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A nonviral peptide can replace the entire N terminus of zucchini yellow mosaic potyvirus coat protein and permits viral systemic infection
Year:
2001
Source of publication :
Journal of Virology
Authors :
Arazi, Tzahi
;
.
Gal-On, Amit
;
.
Volume :
75
Co-Authors:
Arazi, T., Department of Virology, Agricultural Research Organization, Volcani Center, P.O. Box 6, Bet Dagan 50250, Israel
Shiboleth, Y.M., Department of Virology, Agricultural Research Organization, Volcani Center, P.O. Box 6, Bet Dagan 50250, Israel
Gal-On, A., Department of Virology, Agricultural Research Organization, Volcani Center, P.O. Box 6, Bet Dagan 50250, Israel
Facilitators :
From page:
6329
To page:
6336
(
Total pages:
8
)
Abstract:
Systematic deletion and peptide tagging of the amino-terminal domain (NT, ∼43 amino acids) of an attenuated zucchini yellow mosaic potyvirus (ZYMV-AGII) coat protein (CP) were used to elucidate its role in viral systemic infection. Deletion mutants truncated by 8, 13, and 33 amino acid residues from the CP-NT 5′ end were systemically infectious and produced symptoms similar to those of the AGII virus. Tagging these deletion mutants with either human c-Myc (Myc) or hexahistidine peptides maintained viral infectivity. Similarly, addition of these peptides to the intact AGII CP-NT did not affect viral life cycle. To determine which parts, if any, of the CP-NT are essential for viral systemic infection, a series of Myc-tagged mutants with 8 to 43 amino acids removed from the CP-NT were constructed. All Myc-tagged CP-NT deletion mutants, including those from which virtually all the viral CP-NT had been eliminated, were able to encapsidate and cause systemic infection. Furthermore, chimeric viruses with deletions of up to 33 amino acids from CP-NT produced symptoms indistinguishable from those caused by the parental AGII virus. In contrast to CP-NT Myc fusion, addition of the foot-and-mouth disease virus (FMDV) immunogenic epitope to AGII CP-NT did not permit systemic infection. However, fusion of the Myc peptide to the N terminus of the FMDV peptide restored the capability of the virus to spread systemically. We have demonstrated that all CP-NT fused peptides were exposed on the virion surface, masking natural CP immunogenic determinants. Our findings demonstrate that CP-NT is not essential for ZYMV spread and that it can be replaced by an appropriate foreign peptide while maintaining systemic infectivity.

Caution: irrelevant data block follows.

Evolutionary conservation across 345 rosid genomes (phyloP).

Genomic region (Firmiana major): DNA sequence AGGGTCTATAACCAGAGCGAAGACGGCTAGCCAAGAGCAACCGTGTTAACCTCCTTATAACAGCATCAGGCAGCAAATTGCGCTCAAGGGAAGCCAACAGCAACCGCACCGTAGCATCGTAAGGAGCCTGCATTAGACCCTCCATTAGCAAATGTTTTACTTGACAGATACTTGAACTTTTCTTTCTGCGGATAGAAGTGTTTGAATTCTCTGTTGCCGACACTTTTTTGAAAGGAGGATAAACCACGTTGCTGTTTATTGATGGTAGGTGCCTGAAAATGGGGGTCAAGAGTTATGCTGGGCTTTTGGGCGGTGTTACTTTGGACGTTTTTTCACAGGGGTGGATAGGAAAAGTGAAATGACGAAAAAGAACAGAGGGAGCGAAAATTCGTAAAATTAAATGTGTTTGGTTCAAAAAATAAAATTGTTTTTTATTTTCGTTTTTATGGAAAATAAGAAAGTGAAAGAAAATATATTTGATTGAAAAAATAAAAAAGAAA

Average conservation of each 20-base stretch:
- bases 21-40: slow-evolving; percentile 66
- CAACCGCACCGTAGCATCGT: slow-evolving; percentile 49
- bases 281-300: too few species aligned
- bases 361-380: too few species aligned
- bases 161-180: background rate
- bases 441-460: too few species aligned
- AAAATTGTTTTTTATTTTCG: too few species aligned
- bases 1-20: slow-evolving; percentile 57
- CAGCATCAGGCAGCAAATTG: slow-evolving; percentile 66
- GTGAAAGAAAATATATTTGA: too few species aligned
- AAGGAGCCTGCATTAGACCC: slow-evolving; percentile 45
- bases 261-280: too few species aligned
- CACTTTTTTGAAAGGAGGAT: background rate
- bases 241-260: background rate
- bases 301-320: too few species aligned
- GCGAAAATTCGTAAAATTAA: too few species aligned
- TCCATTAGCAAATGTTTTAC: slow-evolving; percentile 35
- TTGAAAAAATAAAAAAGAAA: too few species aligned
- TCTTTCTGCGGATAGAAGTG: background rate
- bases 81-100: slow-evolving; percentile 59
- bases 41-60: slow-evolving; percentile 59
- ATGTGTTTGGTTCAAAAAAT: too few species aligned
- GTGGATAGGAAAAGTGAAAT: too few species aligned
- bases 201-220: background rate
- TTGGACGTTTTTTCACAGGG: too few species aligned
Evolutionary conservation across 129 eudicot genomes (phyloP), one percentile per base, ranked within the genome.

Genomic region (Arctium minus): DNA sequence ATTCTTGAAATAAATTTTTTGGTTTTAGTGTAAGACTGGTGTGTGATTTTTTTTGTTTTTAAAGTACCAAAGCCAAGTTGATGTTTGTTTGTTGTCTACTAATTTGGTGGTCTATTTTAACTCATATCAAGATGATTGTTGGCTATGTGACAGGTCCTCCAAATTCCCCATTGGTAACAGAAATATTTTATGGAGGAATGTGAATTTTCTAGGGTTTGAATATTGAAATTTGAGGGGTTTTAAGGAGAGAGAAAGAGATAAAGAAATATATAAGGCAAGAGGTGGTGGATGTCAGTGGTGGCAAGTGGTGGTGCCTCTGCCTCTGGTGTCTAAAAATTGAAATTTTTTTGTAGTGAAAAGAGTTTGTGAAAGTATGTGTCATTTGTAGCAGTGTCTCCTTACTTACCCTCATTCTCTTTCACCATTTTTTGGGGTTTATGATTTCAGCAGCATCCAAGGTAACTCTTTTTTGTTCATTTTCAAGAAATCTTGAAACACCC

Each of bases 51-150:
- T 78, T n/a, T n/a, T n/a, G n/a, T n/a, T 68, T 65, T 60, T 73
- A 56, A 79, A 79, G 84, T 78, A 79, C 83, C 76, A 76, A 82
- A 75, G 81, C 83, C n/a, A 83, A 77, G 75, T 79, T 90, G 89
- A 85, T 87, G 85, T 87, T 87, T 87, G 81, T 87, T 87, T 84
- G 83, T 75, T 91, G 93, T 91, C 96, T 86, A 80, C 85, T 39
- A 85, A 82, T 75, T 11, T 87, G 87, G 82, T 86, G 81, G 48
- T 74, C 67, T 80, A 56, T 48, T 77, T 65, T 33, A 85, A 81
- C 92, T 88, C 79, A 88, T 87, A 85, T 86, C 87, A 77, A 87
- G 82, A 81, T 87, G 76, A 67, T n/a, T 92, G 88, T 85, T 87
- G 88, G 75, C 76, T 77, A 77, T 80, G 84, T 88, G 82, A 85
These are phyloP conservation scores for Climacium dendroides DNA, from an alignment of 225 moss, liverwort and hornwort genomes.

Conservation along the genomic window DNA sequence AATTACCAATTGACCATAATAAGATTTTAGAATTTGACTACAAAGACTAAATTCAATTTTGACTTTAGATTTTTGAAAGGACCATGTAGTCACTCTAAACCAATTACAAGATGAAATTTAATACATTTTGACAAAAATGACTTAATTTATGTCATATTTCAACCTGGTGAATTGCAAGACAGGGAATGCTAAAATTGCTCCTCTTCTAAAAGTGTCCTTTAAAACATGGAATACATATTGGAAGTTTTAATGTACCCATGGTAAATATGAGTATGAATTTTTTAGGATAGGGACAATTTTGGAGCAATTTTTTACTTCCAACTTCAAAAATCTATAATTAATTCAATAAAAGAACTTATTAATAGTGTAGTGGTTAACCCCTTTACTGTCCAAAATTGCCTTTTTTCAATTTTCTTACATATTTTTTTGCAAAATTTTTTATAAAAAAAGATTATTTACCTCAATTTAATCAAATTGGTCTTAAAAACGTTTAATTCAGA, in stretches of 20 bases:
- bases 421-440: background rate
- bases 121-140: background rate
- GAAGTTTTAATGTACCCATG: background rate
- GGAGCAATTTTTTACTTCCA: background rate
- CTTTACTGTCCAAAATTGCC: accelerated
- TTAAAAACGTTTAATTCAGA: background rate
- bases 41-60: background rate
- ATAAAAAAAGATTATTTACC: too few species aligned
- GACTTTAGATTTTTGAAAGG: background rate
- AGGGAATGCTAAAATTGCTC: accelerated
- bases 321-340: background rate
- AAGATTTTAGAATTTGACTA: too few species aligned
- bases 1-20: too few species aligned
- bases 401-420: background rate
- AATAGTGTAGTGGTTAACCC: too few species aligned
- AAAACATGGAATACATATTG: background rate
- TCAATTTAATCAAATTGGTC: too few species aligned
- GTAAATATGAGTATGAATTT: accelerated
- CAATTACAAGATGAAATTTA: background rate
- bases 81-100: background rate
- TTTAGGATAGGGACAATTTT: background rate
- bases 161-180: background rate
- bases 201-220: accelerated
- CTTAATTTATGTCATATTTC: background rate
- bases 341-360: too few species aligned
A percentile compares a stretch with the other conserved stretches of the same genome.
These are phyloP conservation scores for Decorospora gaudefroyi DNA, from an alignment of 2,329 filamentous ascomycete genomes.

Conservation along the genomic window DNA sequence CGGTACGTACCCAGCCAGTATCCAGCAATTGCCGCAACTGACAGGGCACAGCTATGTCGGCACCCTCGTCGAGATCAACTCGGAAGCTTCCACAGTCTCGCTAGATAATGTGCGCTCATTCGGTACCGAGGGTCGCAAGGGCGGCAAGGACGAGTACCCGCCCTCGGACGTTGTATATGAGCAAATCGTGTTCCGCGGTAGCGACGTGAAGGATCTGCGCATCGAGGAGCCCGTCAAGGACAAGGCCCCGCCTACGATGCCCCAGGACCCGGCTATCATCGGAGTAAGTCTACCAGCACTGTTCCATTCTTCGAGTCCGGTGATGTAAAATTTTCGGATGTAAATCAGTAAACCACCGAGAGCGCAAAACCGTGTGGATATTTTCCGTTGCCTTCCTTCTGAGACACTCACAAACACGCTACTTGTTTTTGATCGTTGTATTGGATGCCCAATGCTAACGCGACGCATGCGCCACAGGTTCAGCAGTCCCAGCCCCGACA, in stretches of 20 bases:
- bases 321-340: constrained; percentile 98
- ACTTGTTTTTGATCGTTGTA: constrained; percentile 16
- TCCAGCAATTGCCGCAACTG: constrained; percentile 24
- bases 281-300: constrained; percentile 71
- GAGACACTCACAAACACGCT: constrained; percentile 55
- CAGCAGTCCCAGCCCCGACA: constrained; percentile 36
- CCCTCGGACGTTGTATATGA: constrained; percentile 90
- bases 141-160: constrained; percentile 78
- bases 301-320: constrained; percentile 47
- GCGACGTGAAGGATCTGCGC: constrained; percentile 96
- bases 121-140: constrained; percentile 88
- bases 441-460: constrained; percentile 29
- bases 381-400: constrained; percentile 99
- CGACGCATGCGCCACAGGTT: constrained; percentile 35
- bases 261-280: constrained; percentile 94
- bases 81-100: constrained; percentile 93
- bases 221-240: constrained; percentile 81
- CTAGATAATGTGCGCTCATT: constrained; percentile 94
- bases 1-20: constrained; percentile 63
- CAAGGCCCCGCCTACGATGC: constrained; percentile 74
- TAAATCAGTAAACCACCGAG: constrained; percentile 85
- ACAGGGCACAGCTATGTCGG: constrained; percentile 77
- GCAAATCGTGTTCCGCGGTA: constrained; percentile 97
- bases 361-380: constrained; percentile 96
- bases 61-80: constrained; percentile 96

Note:
Related Files :
Agriculture
Genetic Complementation Test
Molecular Sequence Data
mutation
Peptide Fragments
peptides
Plant Diseases
virus infection
Show More
Related Content
More details
DOI :
10.1128/JVI.75.14.6329-6336.2001
Article number:
Affiliations:
Database:
Scopus
Publication Type:
article
;
.
Language:
English
Editors' remarks:
ID:
30219
Last updated date:
02/03/2022 17:27
Creation date:
17/04/2018 00:52
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Scientific Publication
A nonviral peptide can replace the entire N terminus of zucchini yellow mosaic potyvirus coat protein and permits viral systemic infection
75
Arazi, T., Department of Virology, Agricultural Research Organization, Volcani Center, P.O. Box 6, Bet Dagan 50250, Israel
Shiboleth, Y.M., Department of Virology, Agricultural Research Organization, Volcani Center, P.O. Box 6, Bet Dagan 50250, Israel
Gal-On, A., Department of Virology, Agricultural Research Organization, Volcani Center, P.O. Box 6, Bet Dagan 50250, Israel
A nonviral peptide can replace the entire N terminus of zucchini yellow mosaic potyvirus coat protein and permits viral systemic infection
Systematic deletion and peptide tagging of the amino-terminal domain (NT, ∼43 amino acids) of an attenuated zucchini yellow mosaic potyvirus (ZYMV-AGII) coat protein (CP) were used to elucidate its role in viral systemic infection. Deletion mutants truncated by 8, 13, and 33 amino acid residues from the CP-NT 5′ end were systemically infectious and produced symptoms similar to those of the AGII virus. Tagging these deletion mutants with either human c-Myc (Myc) or hexahistidine peptides maintained viral infectivity. Similarly, addition of these peptides to the intact AGII CP-NT did not affect viral life cycle. To determine which parts, if any, of the CP-NT are essential for viral systemic infection, a series of Myc-tagged mutants with 8 to 43 amino acids removed from the CP-NT were constructed. All Myc-tagged CP-NT deletion mutants, including those from which virtually all the viral CP-NT had been eliminated, were able to encapsidate and cause systemic infection. Furthermore, chimeric viruses with deletions of up to 33 amino acids from CP-NT produced symptoms indistinguishable from those caused by the parental AGII virus. In contrast to CP-NT Myc fusion, addition of the foot-and-mouth disease virus (FMDV) immunogenic epitope to AGII CP-NT did not permit systemic infection. However, fusion of the Myc peptide to the N terminus of the FMDV peptide restored the capability of the virus to spread systemically. We have demonstrated that all CP-NT fused peptides were exposed on the virion surface, masking natural CP immunogenic determinants. Our findings demonstrate that CP-NT is not essential for ZYMV spread and that it can be replaced by an appropriate foreign peptide while maintaining systemic infectivity.
Scientific Publication
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